» Presenting Results

» Impact Assessment

This course will be held
Atlanta, GA – February 20-21, 2014
Boston, MA – March 28-29, 2014
San Jose, CA – June 20-21, 2014

COURSES FOR

ANALYTICS

PROFESSIONALSducation
continuing Learn more about these courses at:

informs.org/continuinged

Next time I get a visionary assignment
that needs some clarity, I’ll be using what
I learned in this course to work towards
a great solution!
- Caroline Alexander,
Fed Ex Corporation




INFORMS Continuing Education
program offers intensive, two-day
in-person courses providing analytical
professionals with key skills, tools, and
methods that can be implemented
immediately in their work environment.

The datasets on which the
exercises are based are taken
from real-life scenarios, are
fun to work with and very
challenging. The course
provides a general framework
for tackling data analysis and
the instructors highlight the
pitfalls one can made along
the process.
- Ivan Hernandez,
Stevens Institute
of Technology





www.informs.org/continuinged

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MISSING VALUES

W W W. I N F O R M S . O R G6 0 | A N A LY T I C S - M AGA Z I N E . O R G

Thus, the field “date of birth” is missing in
the customer database of her phone pro-
vider, and we can assume she is not the
only customer with a missing value.

If an analyst now looks at the distri-
bution of variable “age” in this customer
database, he might get a histogram as
shown in Figure 1. Additionally, he will
see that he has 9.1 percent missing val-
ues. The question is how to treat these
missing values.
• Shall the mean be used as imputation

value?
• Shall different imputation values be

sampled from the actual distribution?
In our case, we can assume that the

true age value for Aunt Susanne and her
friends is not distributed over the whole

range of values. After a certain year it was
mandatory to provide the date of birth with
new contracts. So the missing values will
mostly occur for a certain age segment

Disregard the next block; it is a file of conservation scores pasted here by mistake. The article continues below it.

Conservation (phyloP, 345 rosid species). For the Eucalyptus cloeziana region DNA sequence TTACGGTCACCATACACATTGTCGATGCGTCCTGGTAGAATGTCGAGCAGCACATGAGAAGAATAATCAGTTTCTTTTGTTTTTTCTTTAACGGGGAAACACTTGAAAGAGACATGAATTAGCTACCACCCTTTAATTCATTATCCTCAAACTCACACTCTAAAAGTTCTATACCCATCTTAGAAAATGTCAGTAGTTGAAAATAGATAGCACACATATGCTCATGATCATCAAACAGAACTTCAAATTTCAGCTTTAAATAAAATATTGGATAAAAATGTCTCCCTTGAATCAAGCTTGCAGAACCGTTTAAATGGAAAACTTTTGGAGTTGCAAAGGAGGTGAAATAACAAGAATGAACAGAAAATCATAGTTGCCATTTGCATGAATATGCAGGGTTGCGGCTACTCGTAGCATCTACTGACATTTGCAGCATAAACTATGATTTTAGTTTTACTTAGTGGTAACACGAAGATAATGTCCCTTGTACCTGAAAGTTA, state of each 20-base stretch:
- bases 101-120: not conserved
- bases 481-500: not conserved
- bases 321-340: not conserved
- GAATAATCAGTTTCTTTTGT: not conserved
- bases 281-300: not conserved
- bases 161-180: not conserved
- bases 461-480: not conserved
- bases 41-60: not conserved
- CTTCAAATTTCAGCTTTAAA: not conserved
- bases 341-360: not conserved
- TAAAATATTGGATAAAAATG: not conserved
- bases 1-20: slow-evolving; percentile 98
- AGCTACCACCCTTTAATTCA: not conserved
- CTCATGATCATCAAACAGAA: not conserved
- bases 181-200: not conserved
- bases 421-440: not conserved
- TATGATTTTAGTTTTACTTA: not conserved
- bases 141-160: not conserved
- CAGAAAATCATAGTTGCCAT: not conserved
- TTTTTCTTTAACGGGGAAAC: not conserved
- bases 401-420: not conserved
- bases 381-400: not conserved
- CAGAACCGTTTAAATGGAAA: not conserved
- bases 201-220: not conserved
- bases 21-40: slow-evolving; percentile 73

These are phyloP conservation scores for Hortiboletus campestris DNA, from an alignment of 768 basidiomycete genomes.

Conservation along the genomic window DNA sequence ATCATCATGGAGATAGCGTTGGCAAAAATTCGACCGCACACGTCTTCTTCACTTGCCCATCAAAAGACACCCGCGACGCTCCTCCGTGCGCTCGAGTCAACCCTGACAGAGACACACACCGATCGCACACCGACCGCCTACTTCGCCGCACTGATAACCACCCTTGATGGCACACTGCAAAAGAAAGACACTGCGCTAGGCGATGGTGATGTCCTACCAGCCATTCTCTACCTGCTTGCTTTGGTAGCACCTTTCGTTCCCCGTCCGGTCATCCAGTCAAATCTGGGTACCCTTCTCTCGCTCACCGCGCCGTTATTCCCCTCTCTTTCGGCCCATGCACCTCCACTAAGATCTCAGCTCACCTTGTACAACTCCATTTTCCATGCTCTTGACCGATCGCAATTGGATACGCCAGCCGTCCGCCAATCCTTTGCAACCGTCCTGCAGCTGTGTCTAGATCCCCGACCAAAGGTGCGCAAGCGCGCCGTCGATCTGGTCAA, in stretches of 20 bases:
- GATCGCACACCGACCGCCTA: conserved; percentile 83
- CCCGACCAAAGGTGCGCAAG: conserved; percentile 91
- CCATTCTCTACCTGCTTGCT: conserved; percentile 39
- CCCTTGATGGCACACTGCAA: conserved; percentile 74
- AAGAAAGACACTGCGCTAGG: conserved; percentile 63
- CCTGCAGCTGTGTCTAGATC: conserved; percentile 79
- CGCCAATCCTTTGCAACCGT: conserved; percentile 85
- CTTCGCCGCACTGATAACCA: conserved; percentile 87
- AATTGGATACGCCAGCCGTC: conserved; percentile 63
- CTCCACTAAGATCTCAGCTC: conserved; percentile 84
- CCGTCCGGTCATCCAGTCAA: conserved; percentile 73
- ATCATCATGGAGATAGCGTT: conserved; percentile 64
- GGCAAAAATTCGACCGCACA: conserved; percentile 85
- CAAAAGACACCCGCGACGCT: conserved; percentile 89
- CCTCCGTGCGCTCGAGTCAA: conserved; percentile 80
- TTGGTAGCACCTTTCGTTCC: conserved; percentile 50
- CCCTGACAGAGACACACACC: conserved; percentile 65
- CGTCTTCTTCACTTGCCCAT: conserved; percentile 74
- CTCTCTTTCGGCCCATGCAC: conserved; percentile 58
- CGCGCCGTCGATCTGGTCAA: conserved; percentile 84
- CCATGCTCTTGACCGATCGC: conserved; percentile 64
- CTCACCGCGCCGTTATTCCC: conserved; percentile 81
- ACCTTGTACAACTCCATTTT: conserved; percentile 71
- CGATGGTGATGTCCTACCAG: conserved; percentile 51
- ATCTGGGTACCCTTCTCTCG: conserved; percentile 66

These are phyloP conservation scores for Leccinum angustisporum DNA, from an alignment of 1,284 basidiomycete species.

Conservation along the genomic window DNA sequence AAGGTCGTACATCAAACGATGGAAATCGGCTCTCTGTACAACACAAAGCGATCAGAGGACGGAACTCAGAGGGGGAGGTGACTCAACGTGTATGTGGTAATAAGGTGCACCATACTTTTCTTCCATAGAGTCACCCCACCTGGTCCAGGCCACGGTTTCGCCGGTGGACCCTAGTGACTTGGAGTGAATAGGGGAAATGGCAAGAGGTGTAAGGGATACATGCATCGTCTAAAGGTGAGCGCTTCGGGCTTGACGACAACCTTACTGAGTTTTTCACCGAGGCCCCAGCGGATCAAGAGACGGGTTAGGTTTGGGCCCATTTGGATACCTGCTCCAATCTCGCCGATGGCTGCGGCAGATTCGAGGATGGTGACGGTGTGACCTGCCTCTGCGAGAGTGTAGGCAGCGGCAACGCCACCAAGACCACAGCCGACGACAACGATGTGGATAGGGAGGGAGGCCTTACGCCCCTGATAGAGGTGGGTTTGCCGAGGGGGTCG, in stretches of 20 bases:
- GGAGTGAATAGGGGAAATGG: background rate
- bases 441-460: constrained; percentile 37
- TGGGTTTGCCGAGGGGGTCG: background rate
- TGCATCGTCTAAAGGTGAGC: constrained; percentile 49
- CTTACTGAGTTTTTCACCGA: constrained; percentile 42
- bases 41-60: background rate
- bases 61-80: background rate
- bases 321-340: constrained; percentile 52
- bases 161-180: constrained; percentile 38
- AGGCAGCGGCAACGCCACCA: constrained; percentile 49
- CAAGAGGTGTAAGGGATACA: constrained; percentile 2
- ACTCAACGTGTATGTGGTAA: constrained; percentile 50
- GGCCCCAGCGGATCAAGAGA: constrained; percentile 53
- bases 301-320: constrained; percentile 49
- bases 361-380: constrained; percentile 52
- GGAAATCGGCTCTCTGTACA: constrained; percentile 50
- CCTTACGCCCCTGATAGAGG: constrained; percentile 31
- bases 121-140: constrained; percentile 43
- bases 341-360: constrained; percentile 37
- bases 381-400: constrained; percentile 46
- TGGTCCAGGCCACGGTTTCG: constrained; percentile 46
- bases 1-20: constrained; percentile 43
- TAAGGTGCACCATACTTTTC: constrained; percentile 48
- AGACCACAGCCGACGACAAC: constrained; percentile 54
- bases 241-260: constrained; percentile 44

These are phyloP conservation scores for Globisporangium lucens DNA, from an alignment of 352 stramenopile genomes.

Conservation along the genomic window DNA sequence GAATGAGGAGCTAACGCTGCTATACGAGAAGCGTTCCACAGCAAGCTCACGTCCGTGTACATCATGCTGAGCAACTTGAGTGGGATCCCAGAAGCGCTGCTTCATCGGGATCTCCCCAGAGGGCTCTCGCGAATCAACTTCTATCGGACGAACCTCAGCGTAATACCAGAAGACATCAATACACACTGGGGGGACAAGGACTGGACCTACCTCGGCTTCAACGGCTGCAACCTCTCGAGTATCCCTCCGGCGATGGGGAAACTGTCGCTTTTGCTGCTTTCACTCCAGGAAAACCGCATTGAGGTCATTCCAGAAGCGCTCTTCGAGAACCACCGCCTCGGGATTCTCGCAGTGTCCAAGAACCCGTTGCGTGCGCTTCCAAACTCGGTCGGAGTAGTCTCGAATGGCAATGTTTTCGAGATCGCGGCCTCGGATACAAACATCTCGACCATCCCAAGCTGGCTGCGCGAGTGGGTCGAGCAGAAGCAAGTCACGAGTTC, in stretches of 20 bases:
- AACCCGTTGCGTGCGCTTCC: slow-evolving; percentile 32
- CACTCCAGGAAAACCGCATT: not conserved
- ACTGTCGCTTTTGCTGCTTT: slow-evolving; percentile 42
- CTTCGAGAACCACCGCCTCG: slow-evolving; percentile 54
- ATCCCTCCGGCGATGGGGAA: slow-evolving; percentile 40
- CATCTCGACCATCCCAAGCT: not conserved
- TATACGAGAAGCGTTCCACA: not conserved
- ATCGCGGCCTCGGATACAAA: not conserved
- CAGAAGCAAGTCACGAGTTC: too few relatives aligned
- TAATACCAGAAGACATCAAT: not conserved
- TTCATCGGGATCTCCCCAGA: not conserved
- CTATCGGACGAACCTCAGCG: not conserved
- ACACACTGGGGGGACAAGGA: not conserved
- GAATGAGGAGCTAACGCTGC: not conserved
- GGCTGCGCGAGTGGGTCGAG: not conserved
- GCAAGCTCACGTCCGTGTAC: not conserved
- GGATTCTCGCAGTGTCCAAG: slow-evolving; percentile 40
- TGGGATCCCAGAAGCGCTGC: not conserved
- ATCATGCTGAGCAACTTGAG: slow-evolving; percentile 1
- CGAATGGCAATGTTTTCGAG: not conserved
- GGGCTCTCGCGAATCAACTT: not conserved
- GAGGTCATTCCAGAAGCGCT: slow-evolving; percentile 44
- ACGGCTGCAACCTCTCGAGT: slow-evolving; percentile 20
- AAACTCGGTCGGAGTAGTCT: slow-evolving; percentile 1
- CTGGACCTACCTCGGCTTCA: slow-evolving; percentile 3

(the older customers) and probably also for
a certain behavior segment (those who did
not change their contract type).

In the Figure 2 histogram, the true distri-
bution of the unknown age values is shown
in red. We realize that we would make a
wrong assumption when we treat the miss-
ing values as random, as we found out that
there is a systematic pattern behind them.
In order to qualify such a situation correctly,
business and process knowledge is need-
ed. This know-how is also important to
formulate an adequate imputation rule as
the imputation values should be from the

Figure 1:Distribution of variable “age”
in a customer database.

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Page 117

NOTE: if you are an accredited public institution,
INFORMS will list your courses free of charge.
We are a public institution and hold accreditation
from _______________________________________

member colleague website contact from INFORMS other_______________________________________

Name of Organization

Address of Organization

Recognized Analytics Continuing Education Provider Form
To be recognized by INFORMS for training/education in the analytics profession,
complete the application below and return it with appropriate fee(s) and items listed
below. The completed form must be returned to INFORMS by the contact in one of
the following methods:

1. The preferred method is to scan the completed form and send it as PDF to the
INFORMS Certification Manager at [email protected]
2. Return the completed signed form to INFORMS by postal mail. Please form and
attachments to:
Certification Manager
INFORMS
5521 Research Park Drive, Suite 200
Catonsville, Maryland 21228 USA
3. Or you may fax form to Louise Wehrle at 443.757.3515.

As part of the application, provider must provide examples of:
Certificate granted to student
Brochure/website copy/advertising of courses
Registration requirements
Refund policy
Instructor/author qualifications
Facilities management policy
Org chart of organization

For further information on the
CAP™ credential, please visit
www.INFORMS.org/certification

Point of Contact Name Point of Contact Phone number

Please PRINT the following information.

TM

Point of Contact Email

Years of Operation Number of Courses

Names of Courses

Description of Courses

Instructor(s) Name & Qualifications

How did you hear about listing/CAP™/INFORMS?

Fees: $300 non-refundable application fee per organization
$200 first-year approval fee per organization

Payment method:
_____ Check Enclosed (Make payable to INFORMS and must be drawn on U.S. bank in U.S. dollars. )
_____ MasterCard _____ Visa _____ American Express _____ Discover

_______________________________________________________________________________________
Card # (15 digits) Expiration date

_______________________________________________________________________________________
Name on Card Signature

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Page 118

®

INFORMS
5521 Research Park Drive, Suite 200
Catonsville, Maryland 21228